Wednesday, 8th April
For the past couple of days I have been self-isolating in self-isolation. I have made myself a little office space in the guest room upstairs where I can close the door and work. No more carrying my laptop around the flat looking for a quiet place. It means I am not so available for my family, but I am really enjoying having my own space and my own work to concentrate on.
A new « normal »
It also means I have a less time for this diary. But in a strange kind of way, my brain is no longer so frantically trying to get to grips with the situation. We are settling into a new kind of « normal » for the time being. I heard in one of the many podcasts I listen to that those who are dealing best with this whole, strange new world and its implications are the people who understood long ago that nothing is immutable. Life is fluid, ever-changing, and when you accept that rather than hold on to what you know, you’re better equipped to adapt and evolve. And be happy.
The glass half-full
I guess I’d better see the glass half-full: a Portuguese friend of mine has just informed me that schools in his country aren’t going to open again until September. Edvard Munch’s « The Scream » emoji springs to mind. Or maybe, since I cannot change the situation, I should see this as a time when I can get closer than ever to my children in a whole new way, learn to trust their ability to be autonomous so we can live and work together?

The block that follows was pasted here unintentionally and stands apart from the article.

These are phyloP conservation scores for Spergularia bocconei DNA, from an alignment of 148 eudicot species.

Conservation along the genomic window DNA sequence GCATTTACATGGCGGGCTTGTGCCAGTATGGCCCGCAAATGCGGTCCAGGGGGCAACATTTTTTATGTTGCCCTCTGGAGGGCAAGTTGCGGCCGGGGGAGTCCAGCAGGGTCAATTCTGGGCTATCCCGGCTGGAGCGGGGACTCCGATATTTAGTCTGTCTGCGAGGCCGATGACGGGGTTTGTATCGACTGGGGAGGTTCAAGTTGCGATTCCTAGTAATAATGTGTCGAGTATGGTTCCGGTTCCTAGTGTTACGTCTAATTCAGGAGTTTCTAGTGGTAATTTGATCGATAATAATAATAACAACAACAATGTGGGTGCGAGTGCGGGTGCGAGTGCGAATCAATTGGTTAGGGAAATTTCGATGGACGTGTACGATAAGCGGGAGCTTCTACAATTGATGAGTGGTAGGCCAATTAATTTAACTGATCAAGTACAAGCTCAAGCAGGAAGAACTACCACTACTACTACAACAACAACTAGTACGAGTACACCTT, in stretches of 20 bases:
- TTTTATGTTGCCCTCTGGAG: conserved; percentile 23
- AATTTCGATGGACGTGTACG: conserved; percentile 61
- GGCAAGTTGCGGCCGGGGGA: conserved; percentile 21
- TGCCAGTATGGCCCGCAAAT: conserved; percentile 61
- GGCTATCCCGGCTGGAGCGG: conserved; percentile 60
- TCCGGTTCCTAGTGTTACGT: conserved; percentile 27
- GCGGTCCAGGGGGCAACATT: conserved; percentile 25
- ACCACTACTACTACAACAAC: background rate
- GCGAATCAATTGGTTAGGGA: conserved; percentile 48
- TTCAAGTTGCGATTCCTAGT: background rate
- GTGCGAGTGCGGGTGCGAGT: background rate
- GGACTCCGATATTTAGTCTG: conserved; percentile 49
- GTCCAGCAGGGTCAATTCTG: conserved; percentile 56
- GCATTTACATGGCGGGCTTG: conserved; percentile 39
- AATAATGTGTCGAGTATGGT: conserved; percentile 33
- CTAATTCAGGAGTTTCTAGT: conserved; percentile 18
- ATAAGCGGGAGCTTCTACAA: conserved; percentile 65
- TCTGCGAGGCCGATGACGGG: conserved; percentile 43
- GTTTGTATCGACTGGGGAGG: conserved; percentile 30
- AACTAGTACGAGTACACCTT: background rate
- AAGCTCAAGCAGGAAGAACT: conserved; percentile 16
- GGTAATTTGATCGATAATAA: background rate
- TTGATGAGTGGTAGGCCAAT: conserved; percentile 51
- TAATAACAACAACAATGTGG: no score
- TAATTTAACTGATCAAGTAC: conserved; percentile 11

I spend the morning working, then take the kids out for a stroll in the blazing sunshine. It feels like June. We turn off the heating, open our windows, and clap for the health personnel at 8pm, like every evening.
Drinking an e-beer with friends
After dinner, we meet with our Lyon friends online. It is good to talk and laugh about how we are all dealing with the confinement in our own ways, with or without kids. One friend, who suffered heart failure two years ago and has since recovered but remains vulnerable, says with an ironic smile that it feels just like another convalescence – but without the visits. Another, whose sister is a doctor, has been very worried by what she has heard. And a third recorded this wonderful piece with a friend :